In Ruby On Rails By Leigh Halliday January 06, 2015 Leigh Halliday

Can I Use Angular in my Rails App?

Using Angular in Rails App

Single Page Applications (SPA) aren’t incredibly new any more, but there are a lot of people with Rails applications using a more traditional server-side Rails approach to the website’s architecture.

So what happens when you’ve got a page or section of the website which is begging to be more interactive? Well, you could add jQuery to your page, which is a valid choice if the task at hand is rather small and isolated. But what if it is something bigger? Something like managing image uploads as well as an image gallery.

In my opinion Angular is perfect for the task at hand. It’s quite easy to embed Angular into a single page of your application, and have Angular and Rails place nicely together.

Asset Pipeline - Bower

There are a few ways to get Angular into your Rails asset pipeline. The first one is by going to RubyGems and finding the angularjs-rails gem. Or you could try out Rails Assets which adds a second source to your Gemfile, and allows you to use Bower packages inside of your Gemfile just like you would with any other Ruby gem.

The third way, and maybe slightly more unconventional (which is also the reason I tried it out), is to just use Bower itself, directly, and have it play nicely with your Rails Asset Pipeline all at the same time. Bower is a package manager for front-end (JS, CSS) code and is used heavily in the NodeJS community.

I followed this guide here to get Bower and Rails working alongside each other when hosting the application on Heroku. It essentially splits the Heroku deploy into two steps. The first step is to install NodeJS, and to download the Bower scripts and place them inside of the vender/assets/components directory. After this, Rails deploys normally, and pre-compiles the new JS files that Bower has downloaded.

Passing Data to Angular

Because we don’t have a full-fledged SPA, we most likely have to send some data from the back-end to the front-end on page load. Especially in the case I am using it for, which involves bringing a better image uploading and gallery management experience to different forms.

One way I found to do this is through using the ng-init directive. Using this I can pass data into the view from the back-end. My ng-init code calls a method initImage, which loads the image through an API I have set up.

%div.uploader{"ng-controller" => "UploadController", "ng-init" => "initImage(#{upload_id})"}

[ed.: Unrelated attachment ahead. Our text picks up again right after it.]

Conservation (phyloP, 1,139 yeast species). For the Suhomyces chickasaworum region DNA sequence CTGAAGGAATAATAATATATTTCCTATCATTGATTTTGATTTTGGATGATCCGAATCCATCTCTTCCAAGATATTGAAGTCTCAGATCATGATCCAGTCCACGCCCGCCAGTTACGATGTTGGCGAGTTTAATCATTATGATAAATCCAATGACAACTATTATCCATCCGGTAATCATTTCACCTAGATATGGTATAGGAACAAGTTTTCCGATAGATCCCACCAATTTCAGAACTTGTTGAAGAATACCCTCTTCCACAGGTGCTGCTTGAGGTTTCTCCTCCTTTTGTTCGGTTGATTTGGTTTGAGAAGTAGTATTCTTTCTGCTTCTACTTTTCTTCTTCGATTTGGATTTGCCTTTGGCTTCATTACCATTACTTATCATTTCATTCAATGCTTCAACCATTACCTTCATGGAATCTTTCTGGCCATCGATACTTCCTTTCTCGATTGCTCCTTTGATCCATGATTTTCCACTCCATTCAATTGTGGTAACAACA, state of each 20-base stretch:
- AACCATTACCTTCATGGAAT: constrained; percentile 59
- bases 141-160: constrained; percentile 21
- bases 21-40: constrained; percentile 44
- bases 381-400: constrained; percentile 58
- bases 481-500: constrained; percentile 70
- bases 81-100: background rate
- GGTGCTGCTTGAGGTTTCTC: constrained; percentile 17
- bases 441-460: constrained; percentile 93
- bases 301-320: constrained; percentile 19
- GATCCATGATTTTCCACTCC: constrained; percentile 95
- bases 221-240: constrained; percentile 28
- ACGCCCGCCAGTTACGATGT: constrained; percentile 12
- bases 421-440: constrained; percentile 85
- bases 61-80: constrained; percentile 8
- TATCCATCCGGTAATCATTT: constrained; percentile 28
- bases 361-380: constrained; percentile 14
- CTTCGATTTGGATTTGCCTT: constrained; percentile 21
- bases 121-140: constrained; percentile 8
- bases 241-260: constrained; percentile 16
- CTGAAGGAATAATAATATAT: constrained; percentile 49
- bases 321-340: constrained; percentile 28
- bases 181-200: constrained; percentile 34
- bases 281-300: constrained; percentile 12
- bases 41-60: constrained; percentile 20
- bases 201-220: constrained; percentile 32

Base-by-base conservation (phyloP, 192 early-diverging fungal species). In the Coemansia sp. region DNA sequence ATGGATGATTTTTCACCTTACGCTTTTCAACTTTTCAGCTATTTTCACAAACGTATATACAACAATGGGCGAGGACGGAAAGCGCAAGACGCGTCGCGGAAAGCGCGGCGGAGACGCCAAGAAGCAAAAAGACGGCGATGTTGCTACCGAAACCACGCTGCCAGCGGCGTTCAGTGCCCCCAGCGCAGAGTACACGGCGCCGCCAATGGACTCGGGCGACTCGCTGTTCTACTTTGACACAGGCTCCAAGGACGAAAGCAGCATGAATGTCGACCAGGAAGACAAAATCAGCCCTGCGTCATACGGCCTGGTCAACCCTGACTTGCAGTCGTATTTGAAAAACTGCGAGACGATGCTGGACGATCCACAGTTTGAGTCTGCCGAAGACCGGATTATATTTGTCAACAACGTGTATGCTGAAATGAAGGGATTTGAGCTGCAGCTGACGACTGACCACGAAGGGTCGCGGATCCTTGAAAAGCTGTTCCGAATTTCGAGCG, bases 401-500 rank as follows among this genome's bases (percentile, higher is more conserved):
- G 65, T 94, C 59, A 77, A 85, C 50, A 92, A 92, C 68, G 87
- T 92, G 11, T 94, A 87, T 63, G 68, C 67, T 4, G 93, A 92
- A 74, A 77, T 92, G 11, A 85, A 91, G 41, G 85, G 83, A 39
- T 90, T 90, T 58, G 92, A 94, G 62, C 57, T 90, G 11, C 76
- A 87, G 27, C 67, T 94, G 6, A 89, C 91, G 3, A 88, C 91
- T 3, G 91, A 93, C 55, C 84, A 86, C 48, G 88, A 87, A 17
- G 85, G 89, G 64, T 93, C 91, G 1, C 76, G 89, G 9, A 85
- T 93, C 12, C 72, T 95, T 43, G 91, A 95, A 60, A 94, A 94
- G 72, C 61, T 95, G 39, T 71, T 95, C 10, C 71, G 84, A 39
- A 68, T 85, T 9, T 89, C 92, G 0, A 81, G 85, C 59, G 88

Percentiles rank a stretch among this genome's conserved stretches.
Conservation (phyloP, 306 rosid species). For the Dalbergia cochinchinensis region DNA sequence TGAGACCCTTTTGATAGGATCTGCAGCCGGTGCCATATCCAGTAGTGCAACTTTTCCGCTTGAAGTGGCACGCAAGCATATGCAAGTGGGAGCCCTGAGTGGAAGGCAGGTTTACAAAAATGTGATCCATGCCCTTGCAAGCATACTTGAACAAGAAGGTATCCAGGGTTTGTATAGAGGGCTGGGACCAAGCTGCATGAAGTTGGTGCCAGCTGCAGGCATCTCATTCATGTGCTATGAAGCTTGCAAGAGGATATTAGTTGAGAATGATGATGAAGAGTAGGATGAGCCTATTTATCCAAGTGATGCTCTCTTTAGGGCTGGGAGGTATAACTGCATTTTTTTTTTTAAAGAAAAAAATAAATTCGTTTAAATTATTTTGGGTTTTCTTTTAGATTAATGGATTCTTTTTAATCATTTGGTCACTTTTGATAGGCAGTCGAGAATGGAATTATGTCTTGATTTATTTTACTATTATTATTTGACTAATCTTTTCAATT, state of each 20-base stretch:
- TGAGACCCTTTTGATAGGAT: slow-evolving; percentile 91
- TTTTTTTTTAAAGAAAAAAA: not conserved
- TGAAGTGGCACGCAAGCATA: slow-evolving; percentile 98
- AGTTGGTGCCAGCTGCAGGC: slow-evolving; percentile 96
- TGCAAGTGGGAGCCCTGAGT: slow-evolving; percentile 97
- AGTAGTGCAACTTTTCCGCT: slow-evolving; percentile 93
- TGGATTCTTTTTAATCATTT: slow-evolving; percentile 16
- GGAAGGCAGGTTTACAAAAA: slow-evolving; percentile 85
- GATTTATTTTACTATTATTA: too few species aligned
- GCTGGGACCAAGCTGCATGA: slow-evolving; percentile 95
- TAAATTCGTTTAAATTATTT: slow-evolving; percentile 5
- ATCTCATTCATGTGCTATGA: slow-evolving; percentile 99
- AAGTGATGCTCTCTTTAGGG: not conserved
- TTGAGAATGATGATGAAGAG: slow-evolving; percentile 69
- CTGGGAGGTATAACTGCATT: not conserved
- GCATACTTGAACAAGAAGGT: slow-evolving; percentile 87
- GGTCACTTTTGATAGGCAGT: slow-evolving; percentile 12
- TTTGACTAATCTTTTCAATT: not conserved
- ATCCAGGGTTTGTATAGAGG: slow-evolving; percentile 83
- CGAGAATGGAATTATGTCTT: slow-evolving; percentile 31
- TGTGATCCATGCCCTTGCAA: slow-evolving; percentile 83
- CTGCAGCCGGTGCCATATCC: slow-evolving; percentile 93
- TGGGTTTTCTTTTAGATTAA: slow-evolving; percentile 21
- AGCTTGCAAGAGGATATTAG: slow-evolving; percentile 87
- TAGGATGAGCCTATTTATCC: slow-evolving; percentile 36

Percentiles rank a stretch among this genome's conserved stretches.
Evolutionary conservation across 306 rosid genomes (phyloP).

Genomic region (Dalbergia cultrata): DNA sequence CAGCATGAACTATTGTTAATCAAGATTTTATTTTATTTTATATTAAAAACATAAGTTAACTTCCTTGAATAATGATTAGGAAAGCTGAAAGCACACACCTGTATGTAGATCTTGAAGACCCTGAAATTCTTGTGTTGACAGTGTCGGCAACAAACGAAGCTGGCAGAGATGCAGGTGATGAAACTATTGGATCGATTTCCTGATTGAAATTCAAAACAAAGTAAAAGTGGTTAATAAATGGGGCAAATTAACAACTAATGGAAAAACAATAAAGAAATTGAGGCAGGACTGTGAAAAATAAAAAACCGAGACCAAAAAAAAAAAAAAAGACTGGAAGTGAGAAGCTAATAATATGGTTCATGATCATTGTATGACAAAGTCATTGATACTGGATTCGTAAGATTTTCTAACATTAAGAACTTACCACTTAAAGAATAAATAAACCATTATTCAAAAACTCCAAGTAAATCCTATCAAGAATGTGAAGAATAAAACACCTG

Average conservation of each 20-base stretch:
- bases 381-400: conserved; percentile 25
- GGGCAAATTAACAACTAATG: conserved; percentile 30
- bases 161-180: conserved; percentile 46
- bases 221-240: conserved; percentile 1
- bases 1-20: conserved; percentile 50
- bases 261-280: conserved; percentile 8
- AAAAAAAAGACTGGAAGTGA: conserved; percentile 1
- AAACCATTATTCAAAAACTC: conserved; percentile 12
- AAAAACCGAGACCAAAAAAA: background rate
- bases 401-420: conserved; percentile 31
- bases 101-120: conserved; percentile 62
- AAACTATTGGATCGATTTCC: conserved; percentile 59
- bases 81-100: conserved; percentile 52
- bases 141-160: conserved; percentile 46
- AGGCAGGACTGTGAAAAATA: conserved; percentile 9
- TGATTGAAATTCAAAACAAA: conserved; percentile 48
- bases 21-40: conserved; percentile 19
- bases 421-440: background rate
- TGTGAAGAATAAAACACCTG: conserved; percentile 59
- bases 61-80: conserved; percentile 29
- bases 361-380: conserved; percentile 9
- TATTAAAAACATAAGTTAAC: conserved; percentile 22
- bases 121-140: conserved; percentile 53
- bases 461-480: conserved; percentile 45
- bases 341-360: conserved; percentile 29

// Called from view to init the image
$scope.initImage = function (upload_id) {
  loadImage(upload_id);
}

loadImage = function(upload_id) {
  $http.get('/admin/uploads/' + upload_id + '.json').success(function(data) {
    $scope.image = data;
  });
}

Setting Data in Form

You could certainly use an API to update data in the Rails back-end, but I wanted to end up with an upload_id which is set in a hidden form field, that eventually gets posted to the back-end, along with the rest of the form data.

To do this I simply made the form inside of the Angular scope, allowing me to use a value directive, which Angular will update when it sees a change in the $scope.

= f.input :upload_id, as: :hidden, input_html: {value: ""}

Making Code Reusable

I wanted to be able to use this new uploader/gallery on a number of different views, with different forms, so I needed a way to make the code reusable. The idea I came up with was to create a gallery helper, which I could pass a block of HAML code to. This helper would include a partial that contains the HTML markup for Angular to work, and inside of the partial it would yield the block of code passed to it, making the form reside inside of the Angular scope.

# views/admin/posts/_form.html.haml
= gallery(@post.upload_id) do
  - capture_haml do
    .post
      = simple_form_for [:admin, @post] do |f|
# helpers/application_helper.rb
def gallery(upload_id, &block)   
  content = yield
  render partial: "admin/common/gallery", locals: {upload_id: upload_id, content: content}
end

All that is left is to print the content that has been passed to the helper.

Turbolinks and Angular - Making Them Play Nice

One last thing to tackle is the issue of using Turbolinks and how Angular apps bootstrap themselves. To get around this I removed the ng-app directive, so that Angular will not bootstrap itself.

Then, in my Angular Javascript, I manually bootstrap the file, which is triggered both on $(document).ready(ready); and on $(document).on('page:load', ready);

ready = function() {
  var uploadApp = angular.module('FileUploader', ['angularFileUpload']);

  uploadApp.controller('UploadController', [ '$scope', '$upload', '$http', function($scope, $upload, $http) {
    // body of controller
  });

  angular.bootstrap("body", ['FileUploader']);
};

$(document).ready(ready);
$(document).on('page:load', ready);

It is important to bootstrap Angular on the “body” of the HTML rather than on document, because in Turbolinks the document stays the same, but the body is refreshed each time there is a page load.